Kingfisher outlook dims further on loan denial
NEW DELHI/MUMBAI (Reuters) - State Bank of India, the country's top lender, has not extended further loans to debt-crippled Kingfisher Airlines, a bank official said, denying reports that the state-owned creditor was close to offering a lifeline.
Several newspapers reported that State Bank of India (SBI) would throw a lifeline to Kingfisher, which is majority owned by liquor baron Vijay Mallya, giving figures ranging from 2.0 to 16.5 billion rupees.
"We have not given any fresh loans to Kingfisher," said SBI's deputy managing director R. Venkatachalam, who is responsible for managing the Kingfisher loan account. "All media reports are baseless and untrue."
The bank is also not considering giving any fresh loans to the carrier as of now, he said late on Wednesday.
Desperately strapped for cash, Kingfisher stands on the brink of collapse after nearly a week of flight cancellations and the resignation of dozens of its pilots.
Banking sources, with direct knowledge of the situation, earlier told Reuters the airline's consortium of 16 lenders, which includes SBI, were still studying a debt-restructuring proposal put forward last week.
Banks own about a quarter of the carrier through an earlier debt-for-equity swap.
Shares in SBI ended down 8.1 percent, their biggest single-day fall in more than two-and-a-half years, on concerns it was extending more credit to the beleaguered carrier.
India's second-largest airline until this year, Kingfisher has not turned a profit since it was founded in 2005 and is carrying a debt burden of at least $1.3 billion.
Its revenue has been in decline since the end of last year. Staff are not being paid and tax bills remain outstanding. A tax official said the airline's arrears for financial year 2011/12 were around 400 million rupees.
"NO GOVERNMENT LIFELINE"
Mallya has blamed his cash crunch on the tax authorities, which last week froze Kingfisher's bank accounts over its unpaid dues. On Wednesday, Finance Secretary R.S. Gujral denied media reports that the accounts had been unblocked.
Civil Aviation Minister Ajit Singh said Kingfisher Airlines could not expect the government to pull it back from the brink, as it did state-owned Air India.
"The government is not going to bail it out, but we hope Kingfisher can mobilise its resources somehow because if they don't then there will be more problems for the passengers," he told reporters.
Still, the government faces a dilemma over Kingfisher because it owns about one fifth of its shares and roughly three-quarters of its debt through lenders.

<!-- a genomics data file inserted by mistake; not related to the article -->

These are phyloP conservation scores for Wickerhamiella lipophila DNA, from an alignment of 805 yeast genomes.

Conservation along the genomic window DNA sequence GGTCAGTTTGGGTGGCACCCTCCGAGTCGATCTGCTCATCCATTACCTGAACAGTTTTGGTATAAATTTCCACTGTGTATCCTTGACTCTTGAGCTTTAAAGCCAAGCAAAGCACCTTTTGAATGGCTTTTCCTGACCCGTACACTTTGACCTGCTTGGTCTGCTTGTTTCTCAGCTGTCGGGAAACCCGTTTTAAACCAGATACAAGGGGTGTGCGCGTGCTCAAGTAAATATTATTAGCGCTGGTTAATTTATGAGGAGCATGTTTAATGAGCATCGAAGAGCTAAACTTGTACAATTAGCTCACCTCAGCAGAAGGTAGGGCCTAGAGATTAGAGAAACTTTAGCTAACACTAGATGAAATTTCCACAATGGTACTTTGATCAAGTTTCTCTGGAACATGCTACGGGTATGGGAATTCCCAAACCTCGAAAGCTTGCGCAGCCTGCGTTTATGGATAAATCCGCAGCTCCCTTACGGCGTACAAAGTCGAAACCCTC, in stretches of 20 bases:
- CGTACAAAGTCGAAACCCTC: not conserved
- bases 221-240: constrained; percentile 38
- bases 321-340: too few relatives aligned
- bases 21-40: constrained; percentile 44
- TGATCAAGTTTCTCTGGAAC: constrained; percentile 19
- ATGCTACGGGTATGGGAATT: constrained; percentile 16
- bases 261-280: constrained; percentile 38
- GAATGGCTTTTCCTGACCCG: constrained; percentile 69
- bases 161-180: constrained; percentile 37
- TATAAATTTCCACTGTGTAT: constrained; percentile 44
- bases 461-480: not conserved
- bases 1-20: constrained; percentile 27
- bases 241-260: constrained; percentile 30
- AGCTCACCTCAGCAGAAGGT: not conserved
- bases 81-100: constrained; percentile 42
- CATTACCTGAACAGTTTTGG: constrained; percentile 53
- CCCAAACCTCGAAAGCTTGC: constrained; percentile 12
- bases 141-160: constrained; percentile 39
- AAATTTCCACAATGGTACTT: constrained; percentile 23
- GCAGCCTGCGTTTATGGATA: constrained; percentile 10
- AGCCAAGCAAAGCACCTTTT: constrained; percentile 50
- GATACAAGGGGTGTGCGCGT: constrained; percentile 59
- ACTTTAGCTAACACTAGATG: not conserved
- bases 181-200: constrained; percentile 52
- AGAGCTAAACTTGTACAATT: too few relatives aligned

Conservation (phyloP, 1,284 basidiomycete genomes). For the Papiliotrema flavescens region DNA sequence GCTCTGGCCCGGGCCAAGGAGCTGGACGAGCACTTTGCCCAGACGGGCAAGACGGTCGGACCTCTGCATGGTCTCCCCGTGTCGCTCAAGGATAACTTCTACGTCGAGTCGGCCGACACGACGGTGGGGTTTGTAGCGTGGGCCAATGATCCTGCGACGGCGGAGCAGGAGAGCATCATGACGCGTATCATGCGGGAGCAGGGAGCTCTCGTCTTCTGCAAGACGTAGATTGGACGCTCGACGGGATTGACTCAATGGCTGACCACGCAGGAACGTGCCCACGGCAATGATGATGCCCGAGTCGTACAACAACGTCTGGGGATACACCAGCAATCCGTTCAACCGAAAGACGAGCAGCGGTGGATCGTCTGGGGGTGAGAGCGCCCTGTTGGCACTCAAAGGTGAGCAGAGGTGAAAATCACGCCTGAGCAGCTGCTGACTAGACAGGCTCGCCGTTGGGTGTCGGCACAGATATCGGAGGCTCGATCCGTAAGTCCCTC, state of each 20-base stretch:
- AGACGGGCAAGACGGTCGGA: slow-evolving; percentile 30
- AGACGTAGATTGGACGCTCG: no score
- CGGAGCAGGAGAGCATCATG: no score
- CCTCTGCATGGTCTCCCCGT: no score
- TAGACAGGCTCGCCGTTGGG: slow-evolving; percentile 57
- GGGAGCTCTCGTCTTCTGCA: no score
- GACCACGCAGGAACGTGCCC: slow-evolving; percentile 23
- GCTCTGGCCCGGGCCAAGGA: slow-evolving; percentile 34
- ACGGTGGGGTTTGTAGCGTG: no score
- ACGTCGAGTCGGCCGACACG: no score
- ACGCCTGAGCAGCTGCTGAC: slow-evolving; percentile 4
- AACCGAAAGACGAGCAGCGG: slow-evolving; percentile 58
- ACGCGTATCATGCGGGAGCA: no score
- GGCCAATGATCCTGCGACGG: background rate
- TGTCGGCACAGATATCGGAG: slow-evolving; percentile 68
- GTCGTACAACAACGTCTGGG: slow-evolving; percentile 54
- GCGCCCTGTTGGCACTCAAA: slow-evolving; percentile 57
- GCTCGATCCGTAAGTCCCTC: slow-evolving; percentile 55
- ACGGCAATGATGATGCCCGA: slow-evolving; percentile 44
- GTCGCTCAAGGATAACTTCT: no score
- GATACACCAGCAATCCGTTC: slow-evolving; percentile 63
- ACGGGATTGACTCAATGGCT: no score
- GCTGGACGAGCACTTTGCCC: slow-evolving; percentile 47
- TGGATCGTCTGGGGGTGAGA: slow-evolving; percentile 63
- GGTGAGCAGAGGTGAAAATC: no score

There are no provisions for companies to declare themselves legally bankrupt in India. Analysts said Kingfisher could simply shut down overnight if it fails to secure fresh equity that would shore up the sagging confidence of its creditors.
Kingfisher shares, which plunged nearly 20 percent on Tuesday before recovering, ended down 6 percent on Wednesday.
Kingfisher will now operate 175 daily flights, down from 240 on Friday, a government source said. Only 28 of its fleet of 64 planes will be used. The aviation regulator has deregistered the carrier's 2 ATR planes at the lessor's request, the source said.
Its domestic market share has almost halved in recent months from about 20 percent.
The regulator has also asked other airlines to accommodate passengers stranded by Kingfisher cancellations, the government source said. But state-run carrier Air India has refused to carry Kingfisher passengers on credit.
Mallya is also chairman of United Breweries (Holdings), a conglomerate with interests in aviation, breweries, biotechnology and real estate. The group has annual sales of more than $4 billion.
His airline - named after his famous brand of Indian beer - has become one of the main casualties of high fuel costs and a fierce price war between a handful of budget carriers which, between them, ordered hundreds of aircraft for delivery over the next decade in an ambitious bet on the future.
Five out of six major carriers are losing money, and analysts estimate that the industry overall is on course to lose up to $3 billion for the financial year ending next month.
Mallya, an independent member of the upper house of parliament, has blamed rules that bar foreign direct investment in Indian carriers and higher taxes on fuel for the industry's troubles. The government is now debating a proposal to allow foreign airlines to acquire stakes of up to 49 percent.
(Additional reporting by Anurag Kotoky and Arup Roychoudhury, Writing by John Chalmers and Sumeet Chatterjee; Editing by David Cowell)
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